was now immovable, had deepened into one of pain and horror.

"But he has been--been found. He is alive. Greatly changed, it is
too probable; almost a wreck, it is possible; though we will hope the
best. Still, alive. Your father has been taken to the house of an
old servant in Paris, and we are going there: I, to identify him if
I can: you, to restore him to life, love, duty, rest, comfort."

A shiver ran through her frame, and from it through his. She said,
in a low, distinct, awe-stricken voice, as if she were saying it in a

"I am going to see his Ghost! It will be his Ghost--not him!"

Mr. Lorry quietly chafed the hands that held his arm. "There, there,
there! See now, see now! The best and the worst are known to you, now.
You are well on your way to the poor wronged gentleman, and, with a fair
sea voyage, and a fair land journey, you will be soon at his dear side."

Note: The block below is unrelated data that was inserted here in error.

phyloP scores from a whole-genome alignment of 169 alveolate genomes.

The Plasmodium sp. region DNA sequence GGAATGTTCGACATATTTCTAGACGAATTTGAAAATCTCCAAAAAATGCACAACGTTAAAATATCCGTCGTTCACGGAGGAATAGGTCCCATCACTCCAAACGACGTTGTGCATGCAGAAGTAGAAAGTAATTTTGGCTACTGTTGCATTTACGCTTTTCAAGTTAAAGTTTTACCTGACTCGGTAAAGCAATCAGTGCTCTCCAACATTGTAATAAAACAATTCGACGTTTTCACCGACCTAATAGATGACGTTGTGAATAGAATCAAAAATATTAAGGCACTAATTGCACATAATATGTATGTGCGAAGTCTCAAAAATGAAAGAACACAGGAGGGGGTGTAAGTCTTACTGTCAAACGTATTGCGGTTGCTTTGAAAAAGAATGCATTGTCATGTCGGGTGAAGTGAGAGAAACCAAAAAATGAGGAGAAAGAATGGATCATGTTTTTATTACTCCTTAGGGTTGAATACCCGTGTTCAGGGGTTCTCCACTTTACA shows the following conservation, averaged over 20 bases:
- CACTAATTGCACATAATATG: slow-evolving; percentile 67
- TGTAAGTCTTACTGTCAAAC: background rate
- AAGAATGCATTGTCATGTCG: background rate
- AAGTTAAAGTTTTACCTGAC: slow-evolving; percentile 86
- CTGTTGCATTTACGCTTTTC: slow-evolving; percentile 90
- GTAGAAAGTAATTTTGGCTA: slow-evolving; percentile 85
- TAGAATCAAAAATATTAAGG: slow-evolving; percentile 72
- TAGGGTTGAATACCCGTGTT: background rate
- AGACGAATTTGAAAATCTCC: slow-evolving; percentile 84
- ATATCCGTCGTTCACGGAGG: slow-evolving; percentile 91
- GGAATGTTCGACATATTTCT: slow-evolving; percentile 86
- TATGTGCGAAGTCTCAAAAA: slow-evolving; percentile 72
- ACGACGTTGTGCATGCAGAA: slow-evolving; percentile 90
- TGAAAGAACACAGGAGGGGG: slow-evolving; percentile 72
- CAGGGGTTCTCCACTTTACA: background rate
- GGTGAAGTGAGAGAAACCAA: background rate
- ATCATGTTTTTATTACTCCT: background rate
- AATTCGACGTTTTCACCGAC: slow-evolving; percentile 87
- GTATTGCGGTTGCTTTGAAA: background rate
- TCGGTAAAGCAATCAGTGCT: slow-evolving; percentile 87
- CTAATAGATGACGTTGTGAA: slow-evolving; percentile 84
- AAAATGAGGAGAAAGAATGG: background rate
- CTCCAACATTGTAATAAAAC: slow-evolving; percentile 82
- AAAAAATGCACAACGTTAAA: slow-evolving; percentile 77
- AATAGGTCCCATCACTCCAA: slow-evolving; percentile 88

She repeated in the same tone, sunk to a whisper, "I have been free,
I have been happy, yet his Ghost has never haunted me!"

"Only one thing more," said Mr. Lorry, laying stress upon it as a
wholesome means of enforcing her attention: "he has been found under
another name; his own, long forgotten or long concealed. It would be
worse than useless now to inquire which; worse than useless to seek
to know whether he has been for years overlooked, or always designedly
held prisoner. It would be worse than useless now to make any inquiries,
because it would be dangerous. Better not to mention the subject,
anywhere or in any way, and to remove him--for a while at all events--
out of France. Even I, safe as an Englishman, and even Tellson's,